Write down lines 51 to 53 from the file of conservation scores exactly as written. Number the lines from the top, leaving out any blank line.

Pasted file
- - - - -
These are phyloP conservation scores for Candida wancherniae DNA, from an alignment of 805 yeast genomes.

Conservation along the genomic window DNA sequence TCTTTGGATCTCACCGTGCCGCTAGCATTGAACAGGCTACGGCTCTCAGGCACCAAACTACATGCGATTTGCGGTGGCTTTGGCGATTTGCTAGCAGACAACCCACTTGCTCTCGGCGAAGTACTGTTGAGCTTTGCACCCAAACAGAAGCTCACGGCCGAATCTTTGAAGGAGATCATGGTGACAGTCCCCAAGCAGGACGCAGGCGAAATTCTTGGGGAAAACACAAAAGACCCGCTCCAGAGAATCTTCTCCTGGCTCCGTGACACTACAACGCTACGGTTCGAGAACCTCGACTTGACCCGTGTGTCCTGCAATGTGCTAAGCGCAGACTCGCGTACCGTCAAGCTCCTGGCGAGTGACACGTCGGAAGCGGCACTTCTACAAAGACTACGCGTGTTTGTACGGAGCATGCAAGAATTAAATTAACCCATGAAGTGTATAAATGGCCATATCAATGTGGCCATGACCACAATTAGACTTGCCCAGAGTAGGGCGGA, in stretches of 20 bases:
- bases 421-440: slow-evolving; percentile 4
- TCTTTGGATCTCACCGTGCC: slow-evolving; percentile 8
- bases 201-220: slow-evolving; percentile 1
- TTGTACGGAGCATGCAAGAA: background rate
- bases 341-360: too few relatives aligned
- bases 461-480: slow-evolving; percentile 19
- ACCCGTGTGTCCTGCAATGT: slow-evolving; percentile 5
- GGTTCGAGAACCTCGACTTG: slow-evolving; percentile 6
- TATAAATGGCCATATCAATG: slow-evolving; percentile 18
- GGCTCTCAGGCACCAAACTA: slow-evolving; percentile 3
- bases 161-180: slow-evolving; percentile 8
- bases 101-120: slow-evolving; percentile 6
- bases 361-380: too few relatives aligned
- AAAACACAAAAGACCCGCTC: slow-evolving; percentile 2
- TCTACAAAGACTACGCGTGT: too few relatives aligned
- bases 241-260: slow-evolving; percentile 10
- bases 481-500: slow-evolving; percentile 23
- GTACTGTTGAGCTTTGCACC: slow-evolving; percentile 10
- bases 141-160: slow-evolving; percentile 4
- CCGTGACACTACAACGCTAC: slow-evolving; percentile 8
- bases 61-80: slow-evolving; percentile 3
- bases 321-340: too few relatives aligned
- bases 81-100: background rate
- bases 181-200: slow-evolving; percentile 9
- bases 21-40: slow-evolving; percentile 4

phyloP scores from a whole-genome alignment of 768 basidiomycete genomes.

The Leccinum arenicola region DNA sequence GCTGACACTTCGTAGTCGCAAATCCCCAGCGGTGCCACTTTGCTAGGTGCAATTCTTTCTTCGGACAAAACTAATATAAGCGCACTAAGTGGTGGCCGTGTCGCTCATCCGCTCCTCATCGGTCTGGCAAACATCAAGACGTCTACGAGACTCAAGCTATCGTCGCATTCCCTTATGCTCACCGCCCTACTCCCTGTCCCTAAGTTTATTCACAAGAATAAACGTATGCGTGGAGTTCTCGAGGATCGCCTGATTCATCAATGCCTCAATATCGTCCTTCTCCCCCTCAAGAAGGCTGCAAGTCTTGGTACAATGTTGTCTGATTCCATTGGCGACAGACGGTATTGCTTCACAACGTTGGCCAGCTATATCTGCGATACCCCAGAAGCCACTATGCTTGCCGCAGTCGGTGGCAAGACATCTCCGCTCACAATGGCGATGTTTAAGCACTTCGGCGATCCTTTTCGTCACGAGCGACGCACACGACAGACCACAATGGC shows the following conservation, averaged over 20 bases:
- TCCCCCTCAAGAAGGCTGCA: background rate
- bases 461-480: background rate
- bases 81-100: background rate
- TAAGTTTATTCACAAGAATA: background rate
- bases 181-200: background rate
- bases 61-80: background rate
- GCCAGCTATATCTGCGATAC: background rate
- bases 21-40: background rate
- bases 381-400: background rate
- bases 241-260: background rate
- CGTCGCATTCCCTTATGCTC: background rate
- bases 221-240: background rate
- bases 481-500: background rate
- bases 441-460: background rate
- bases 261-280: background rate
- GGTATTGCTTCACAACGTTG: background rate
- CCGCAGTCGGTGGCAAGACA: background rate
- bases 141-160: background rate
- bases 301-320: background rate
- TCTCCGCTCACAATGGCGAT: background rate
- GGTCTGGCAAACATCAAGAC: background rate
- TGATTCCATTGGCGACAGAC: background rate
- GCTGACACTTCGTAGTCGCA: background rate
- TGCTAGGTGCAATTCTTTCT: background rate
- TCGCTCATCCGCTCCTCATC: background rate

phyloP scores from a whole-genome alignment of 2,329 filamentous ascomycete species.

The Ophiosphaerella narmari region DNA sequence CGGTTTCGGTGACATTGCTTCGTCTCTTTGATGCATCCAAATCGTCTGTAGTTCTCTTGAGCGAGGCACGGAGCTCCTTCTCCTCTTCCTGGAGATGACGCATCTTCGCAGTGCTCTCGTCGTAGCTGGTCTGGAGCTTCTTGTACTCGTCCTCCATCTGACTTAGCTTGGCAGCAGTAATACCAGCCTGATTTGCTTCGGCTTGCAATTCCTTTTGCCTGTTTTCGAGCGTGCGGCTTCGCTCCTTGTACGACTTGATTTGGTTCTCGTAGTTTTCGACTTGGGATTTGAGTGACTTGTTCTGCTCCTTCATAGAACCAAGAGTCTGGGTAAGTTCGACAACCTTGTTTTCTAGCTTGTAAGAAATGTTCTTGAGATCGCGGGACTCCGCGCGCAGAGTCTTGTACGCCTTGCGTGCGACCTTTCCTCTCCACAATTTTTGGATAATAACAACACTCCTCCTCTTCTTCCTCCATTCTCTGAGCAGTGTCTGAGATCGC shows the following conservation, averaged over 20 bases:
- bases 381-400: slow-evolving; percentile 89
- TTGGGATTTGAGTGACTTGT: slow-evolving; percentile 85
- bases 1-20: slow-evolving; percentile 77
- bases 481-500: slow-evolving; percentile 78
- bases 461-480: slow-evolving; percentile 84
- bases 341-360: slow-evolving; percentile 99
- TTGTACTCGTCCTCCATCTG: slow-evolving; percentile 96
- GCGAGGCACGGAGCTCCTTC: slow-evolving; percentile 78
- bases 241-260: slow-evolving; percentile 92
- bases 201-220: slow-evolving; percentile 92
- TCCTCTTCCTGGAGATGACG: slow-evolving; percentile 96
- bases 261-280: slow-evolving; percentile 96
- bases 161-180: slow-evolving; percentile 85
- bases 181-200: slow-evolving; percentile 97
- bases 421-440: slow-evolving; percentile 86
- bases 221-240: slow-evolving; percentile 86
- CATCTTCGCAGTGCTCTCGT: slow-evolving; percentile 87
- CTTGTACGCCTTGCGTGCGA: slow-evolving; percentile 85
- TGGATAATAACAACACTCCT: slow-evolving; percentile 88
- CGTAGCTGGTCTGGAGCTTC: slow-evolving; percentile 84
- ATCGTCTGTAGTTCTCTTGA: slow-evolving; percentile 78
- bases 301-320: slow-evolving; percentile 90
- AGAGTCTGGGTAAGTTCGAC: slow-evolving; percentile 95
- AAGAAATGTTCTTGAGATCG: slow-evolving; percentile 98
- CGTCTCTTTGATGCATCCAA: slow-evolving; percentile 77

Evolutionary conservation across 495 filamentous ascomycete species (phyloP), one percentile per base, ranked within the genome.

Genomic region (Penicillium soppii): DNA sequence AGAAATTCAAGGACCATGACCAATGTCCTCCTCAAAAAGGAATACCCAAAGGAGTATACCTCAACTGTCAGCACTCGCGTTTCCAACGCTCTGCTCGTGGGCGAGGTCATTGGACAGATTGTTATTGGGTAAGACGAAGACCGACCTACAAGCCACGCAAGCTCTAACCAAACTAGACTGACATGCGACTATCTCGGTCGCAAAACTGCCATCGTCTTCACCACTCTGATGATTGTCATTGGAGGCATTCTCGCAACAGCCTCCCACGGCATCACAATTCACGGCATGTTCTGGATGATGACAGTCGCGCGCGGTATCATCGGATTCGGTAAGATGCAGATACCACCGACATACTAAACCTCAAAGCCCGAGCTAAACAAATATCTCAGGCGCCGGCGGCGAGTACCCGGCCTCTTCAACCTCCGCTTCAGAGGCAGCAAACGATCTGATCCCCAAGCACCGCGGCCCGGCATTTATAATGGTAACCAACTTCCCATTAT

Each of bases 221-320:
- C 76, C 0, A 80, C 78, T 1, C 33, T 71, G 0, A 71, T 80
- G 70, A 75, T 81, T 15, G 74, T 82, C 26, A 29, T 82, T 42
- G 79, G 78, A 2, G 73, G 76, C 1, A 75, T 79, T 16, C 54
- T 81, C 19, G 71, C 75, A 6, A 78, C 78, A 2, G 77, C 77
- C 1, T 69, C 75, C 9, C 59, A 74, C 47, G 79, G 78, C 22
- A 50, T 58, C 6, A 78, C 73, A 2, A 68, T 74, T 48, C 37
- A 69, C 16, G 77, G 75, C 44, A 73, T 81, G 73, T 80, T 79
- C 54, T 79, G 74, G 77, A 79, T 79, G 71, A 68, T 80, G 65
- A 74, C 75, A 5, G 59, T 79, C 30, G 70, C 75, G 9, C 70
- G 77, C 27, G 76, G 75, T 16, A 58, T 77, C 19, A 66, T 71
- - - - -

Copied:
- TGATTCCATTGGCGACAGAC: background rate
- GCTGACACTTCGTAGTCGCA: background rate
- TGCTAGGTGCAATTCTTTCT: background rate